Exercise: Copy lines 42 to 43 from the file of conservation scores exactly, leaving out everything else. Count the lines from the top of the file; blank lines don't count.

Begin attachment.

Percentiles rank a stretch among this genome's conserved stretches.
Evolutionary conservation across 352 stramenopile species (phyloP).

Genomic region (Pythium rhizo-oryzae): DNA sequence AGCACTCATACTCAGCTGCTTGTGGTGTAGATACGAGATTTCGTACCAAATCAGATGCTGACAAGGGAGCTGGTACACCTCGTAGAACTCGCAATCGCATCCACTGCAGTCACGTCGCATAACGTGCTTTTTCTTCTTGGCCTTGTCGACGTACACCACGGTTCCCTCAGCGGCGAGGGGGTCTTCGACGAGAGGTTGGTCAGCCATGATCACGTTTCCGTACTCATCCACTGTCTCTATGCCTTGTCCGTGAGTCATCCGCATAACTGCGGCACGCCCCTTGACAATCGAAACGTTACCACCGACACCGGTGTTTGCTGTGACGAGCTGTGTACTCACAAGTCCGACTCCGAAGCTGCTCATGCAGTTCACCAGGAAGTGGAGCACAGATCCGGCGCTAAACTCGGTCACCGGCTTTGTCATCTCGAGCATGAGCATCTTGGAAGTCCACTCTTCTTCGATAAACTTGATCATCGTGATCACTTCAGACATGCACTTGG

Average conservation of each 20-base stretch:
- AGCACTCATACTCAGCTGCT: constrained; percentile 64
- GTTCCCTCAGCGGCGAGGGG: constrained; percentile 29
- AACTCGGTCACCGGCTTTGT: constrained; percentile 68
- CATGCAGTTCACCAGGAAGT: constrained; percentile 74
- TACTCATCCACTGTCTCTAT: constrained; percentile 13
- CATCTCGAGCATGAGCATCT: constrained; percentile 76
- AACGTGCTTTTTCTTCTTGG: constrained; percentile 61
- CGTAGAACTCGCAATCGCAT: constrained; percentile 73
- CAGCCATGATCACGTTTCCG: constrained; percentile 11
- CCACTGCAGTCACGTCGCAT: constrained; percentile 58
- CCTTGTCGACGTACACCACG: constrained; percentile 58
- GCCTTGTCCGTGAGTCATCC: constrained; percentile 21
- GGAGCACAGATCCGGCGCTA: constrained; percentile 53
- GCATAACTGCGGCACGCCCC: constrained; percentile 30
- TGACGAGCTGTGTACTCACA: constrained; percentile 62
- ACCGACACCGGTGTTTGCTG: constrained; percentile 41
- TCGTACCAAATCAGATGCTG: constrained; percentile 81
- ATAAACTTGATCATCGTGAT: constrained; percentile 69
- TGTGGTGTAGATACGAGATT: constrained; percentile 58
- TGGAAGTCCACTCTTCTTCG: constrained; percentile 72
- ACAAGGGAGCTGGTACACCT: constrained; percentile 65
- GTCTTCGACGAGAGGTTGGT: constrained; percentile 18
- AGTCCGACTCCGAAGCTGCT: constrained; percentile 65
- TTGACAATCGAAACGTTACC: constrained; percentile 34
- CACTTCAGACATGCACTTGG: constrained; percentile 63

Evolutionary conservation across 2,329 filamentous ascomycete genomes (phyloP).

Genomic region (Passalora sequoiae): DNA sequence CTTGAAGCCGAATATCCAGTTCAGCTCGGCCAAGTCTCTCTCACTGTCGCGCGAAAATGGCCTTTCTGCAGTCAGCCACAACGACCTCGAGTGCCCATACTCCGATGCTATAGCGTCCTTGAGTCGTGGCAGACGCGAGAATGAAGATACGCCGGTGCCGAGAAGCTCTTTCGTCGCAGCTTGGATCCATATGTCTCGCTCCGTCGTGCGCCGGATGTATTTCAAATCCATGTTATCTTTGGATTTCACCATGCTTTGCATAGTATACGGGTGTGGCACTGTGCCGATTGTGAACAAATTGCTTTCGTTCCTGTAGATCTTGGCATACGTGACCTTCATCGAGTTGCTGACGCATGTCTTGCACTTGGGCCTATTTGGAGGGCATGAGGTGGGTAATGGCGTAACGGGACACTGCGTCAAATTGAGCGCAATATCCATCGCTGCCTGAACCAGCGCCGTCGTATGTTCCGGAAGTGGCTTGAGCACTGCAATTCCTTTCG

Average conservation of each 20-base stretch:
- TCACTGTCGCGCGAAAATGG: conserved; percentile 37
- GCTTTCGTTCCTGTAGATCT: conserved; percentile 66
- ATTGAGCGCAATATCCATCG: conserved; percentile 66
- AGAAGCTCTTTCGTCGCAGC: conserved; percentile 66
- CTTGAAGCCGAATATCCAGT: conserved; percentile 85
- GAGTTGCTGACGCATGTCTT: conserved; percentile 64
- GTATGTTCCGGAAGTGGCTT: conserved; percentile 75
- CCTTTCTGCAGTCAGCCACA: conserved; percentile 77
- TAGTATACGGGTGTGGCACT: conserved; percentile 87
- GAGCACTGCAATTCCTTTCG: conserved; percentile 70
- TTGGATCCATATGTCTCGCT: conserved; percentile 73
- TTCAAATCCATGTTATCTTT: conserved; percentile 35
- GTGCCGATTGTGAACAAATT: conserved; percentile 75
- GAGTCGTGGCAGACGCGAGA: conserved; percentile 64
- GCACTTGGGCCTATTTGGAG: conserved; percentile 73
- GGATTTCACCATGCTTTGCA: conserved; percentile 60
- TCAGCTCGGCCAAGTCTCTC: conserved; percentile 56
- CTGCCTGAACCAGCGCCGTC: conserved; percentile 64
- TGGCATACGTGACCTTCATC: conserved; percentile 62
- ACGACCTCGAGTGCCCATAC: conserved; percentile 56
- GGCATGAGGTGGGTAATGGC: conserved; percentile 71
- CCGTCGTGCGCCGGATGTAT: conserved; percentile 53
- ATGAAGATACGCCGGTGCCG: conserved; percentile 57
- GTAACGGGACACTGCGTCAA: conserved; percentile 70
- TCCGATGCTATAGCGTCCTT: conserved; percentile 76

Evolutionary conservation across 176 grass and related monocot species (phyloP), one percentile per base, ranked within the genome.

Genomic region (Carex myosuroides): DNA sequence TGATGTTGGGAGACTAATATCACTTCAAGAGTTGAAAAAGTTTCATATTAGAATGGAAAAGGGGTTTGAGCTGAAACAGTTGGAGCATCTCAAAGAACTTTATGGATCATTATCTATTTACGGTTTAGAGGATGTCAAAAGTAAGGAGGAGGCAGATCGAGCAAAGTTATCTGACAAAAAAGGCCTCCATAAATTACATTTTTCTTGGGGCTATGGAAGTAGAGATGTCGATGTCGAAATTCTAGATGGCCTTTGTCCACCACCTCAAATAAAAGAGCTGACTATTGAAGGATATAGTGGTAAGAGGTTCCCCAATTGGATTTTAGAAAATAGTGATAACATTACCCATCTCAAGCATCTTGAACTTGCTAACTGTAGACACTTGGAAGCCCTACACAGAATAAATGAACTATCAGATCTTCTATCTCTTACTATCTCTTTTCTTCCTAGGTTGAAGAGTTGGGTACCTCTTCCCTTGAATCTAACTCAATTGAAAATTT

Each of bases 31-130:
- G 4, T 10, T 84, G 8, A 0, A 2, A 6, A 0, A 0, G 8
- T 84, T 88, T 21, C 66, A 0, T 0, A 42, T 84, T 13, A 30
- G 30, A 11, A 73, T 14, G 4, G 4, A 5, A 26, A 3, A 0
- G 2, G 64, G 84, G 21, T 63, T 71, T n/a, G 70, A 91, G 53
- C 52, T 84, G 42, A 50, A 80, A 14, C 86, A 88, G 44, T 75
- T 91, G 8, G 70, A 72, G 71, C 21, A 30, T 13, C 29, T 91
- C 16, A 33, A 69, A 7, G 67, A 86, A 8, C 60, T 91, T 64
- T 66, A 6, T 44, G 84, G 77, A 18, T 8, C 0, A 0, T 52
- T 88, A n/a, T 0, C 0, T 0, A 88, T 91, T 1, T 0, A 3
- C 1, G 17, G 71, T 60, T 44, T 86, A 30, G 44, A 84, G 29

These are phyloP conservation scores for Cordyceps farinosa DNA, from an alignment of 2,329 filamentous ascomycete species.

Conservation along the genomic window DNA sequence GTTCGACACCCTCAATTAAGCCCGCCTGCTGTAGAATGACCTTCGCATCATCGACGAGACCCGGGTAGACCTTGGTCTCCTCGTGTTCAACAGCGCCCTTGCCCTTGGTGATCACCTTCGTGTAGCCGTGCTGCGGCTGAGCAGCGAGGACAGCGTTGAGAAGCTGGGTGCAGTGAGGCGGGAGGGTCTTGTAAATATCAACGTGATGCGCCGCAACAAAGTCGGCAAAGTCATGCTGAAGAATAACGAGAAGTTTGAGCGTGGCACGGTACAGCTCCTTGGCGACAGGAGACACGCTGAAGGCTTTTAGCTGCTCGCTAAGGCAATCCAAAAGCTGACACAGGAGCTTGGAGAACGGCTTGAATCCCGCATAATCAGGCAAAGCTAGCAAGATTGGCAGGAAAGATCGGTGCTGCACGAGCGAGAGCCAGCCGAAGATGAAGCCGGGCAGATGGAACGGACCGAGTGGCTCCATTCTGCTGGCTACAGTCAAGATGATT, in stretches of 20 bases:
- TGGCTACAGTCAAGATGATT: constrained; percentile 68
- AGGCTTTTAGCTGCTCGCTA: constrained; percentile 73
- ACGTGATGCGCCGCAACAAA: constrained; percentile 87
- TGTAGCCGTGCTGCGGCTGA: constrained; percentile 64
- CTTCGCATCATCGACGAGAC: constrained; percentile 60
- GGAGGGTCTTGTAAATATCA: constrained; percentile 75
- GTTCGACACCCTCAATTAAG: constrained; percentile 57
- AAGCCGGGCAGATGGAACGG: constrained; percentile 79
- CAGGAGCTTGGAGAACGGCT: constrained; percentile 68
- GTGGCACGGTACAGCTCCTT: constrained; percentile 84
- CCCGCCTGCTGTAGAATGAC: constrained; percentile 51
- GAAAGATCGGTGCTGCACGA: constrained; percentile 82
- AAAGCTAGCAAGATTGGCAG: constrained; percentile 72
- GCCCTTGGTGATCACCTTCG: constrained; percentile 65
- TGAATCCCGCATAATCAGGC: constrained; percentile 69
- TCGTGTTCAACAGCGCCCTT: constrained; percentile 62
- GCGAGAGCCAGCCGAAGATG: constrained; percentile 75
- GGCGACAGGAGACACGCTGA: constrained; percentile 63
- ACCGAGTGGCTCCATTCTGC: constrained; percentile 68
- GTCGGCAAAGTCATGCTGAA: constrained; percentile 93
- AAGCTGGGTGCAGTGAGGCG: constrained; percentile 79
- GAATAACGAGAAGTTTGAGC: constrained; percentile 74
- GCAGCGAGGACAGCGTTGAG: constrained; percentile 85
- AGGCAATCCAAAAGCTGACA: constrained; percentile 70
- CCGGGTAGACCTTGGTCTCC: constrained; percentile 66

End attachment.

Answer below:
- GAGCACTGCAATTCCTTTCG: conserved; percentile 70
- TTGGATCCATATGTCTCGCT: conserved; percentile 73